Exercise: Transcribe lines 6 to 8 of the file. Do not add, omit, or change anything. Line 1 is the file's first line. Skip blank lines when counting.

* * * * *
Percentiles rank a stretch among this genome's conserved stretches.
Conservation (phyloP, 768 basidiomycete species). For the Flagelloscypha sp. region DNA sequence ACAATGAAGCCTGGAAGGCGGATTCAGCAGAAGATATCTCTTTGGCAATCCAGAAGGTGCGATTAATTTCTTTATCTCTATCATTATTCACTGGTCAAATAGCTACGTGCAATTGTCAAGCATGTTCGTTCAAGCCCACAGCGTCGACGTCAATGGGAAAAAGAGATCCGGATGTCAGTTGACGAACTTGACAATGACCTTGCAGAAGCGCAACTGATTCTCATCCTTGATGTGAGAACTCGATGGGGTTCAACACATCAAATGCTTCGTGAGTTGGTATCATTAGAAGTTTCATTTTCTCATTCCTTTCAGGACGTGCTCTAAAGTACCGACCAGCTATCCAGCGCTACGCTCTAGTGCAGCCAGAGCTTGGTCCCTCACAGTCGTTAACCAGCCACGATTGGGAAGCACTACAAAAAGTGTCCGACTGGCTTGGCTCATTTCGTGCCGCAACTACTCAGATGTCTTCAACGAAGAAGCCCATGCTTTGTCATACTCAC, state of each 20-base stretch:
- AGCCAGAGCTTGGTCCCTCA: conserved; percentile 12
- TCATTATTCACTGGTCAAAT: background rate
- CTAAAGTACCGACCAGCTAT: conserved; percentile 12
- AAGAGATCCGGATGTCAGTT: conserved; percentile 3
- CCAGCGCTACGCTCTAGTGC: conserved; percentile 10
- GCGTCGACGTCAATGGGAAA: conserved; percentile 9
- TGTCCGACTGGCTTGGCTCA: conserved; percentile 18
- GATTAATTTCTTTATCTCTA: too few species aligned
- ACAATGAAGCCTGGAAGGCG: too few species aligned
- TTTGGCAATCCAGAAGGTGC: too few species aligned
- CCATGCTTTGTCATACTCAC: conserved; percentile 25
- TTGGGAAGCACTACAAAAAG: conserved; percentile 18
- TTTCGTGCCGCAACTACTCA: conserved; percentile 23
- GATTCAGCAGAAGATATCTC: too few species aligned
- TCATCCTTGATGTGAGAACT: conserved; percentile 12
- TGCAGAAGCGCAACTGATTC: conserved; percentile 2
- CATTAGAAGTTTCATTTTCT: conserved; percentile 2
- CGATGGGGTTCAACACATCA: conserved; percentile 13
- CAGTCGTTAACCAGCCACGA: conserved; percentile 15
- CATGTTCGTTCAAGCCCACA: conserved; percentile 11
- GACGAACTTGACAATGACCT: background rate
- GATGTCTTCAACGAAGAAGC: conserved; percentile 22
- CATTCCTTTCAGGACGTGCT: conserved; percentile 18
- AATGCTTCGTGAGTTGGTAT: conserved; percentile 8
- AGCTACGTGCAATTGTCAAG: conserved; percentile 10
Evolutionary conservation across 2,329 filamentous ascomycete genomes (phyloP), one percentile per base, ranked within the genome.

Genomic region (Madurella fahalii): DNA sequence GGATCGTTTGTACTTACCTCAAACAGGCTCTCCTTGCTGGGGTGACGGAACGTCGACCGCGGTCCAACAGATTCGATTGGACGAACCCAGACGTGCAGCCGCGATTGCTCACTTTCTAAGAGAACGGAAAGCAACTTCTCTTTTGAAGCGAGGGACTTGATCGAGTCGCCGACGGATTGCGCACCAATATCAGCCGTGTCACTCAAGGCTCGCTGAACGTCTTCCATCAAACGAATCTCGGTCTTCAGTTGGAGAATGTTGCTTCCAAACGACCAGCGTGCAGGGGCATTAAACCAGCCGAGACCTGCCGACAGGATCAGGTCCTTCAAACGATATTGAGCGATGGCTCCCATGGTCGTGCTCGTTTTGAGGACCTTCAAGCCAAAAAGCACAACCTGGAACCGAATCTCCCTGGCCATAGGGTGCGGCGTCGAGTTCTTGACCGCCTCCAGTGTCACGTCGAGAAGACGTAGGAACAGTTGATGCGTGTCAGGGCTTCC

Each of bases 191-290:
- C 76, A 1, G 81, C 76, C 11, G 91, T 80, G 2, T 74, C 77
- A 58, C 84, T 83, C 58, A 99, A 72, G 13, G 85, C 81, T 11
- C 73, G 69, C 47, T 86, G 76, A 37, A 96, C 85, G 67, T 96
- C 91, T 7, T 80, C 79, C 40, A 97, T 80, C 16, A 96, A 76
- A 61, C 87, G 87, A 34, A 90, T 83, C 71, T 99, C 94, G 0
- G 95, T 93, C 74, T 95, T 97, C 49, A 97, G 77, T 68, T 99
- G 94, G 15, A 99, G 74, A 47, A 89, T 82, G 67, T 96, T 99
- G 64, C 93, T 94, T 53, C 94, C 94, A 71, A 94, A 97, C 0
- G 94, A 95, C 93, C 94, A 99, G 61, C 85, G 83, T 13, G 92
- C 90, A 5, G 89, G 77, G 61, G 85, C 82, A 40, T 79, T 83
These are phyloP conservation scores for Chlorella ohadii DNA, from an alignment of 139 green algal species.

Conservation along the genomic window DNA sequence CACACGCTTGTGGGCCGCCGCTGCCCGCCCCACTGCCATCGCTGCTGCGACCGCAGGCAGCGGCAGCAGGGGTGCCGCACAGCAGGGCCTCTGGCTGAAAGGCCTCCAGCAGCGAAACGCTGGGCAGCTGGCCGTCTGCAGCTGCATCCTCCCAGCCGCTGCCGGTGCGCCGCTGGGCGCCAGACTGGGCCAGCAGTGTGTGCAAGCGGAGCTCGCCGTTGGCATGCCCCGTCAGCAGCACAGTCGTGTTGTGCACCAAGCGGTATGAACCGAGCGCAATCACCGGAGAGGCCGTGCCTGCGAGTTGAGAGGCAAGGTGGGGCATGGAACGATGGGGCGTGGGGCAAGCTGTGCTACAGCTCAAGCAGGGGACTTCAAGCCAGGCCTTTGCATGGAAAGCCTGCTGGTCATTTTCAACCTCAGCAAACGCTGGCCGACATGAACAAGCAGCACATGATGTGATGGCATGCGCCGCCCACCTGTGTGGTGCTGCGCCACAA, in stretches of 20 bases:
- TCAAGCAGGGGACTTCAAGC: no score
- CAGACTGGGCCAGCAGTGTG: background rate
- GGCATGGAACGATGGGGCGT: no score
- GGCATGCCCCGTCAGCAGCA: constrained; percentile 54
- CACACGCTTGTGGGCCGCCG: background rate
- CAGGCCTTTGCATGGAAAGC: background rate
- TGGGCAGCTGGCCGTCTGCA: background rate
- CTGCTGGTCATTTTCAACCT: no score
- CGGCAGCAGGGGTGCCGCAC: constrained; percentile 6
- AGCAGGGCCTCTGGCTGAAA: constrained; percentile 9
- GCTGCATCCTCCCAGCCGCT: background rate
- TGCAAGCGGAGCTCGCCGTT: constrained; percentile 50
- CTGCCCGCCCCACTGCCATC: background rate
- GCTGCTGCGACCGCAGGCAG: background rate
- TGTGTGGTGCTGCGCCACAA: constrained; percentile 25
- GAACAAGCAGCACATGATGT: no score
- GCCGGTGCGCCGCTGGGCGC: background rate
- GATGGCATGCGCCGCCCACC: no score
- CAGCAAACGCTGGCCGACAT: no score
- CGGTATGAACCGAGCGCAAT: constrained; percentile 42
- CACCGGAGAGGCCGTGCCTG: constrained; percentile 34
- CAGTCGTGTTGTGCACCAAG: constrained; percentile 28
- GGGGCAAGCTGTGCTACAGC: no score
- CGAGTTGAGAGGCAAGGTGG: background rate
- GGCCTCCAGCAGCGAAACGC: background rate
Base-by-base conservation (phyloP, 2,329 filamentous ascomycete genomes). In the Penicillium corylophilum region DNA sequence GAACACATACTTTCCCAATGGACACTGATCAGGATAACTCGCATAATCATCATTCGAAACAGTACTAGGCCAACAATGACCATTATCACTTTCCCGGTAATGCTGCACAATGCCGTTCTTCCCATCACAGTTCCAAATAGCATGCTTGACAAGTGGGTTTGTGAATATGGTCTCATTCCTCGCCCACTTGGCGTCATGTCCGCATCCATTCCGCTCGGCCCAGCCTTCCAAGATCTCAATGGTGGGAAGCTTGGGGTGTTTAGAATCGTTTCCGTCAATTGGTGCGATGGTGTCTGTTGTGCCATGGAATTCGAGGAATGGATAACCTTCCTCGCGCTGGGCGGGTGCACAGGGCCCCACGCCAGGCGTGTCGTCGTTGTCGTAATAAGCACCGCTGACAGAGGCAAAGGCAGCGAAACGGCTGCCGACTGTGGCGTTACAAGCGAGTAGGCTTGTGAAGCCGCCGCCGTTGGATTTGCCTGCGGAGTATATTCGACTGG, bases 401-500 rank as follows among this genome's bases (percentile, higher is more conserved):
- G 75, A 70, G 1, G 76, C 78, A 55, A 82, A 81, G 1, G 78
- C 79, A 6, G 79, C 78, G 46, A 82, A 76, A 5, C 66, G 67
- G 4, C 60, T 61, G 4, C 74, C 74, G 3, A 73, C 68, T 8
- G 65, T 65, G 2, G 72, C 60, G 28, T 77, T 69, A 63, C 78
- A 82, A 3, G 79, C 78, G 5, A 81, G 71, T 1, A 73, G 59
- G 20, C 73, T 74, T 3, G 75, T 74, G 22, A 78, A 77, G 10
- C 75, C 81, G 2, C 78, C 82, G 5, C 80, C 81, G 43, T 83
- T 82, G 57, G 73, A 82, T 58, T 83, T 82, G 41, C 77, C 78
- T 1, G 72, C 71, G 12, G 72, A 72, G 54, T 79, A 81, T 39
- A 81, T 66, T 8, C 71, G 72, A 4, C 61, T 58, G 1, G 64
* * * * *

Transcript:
- AAGAGATCCGGATGTCAGTT: conserved; percentile 3
- CCAGCGCTACGCTCTAGTGC: conserved; percentile 10
- GCGTCGACGTCAATGGGAAA: conserved; percentile 9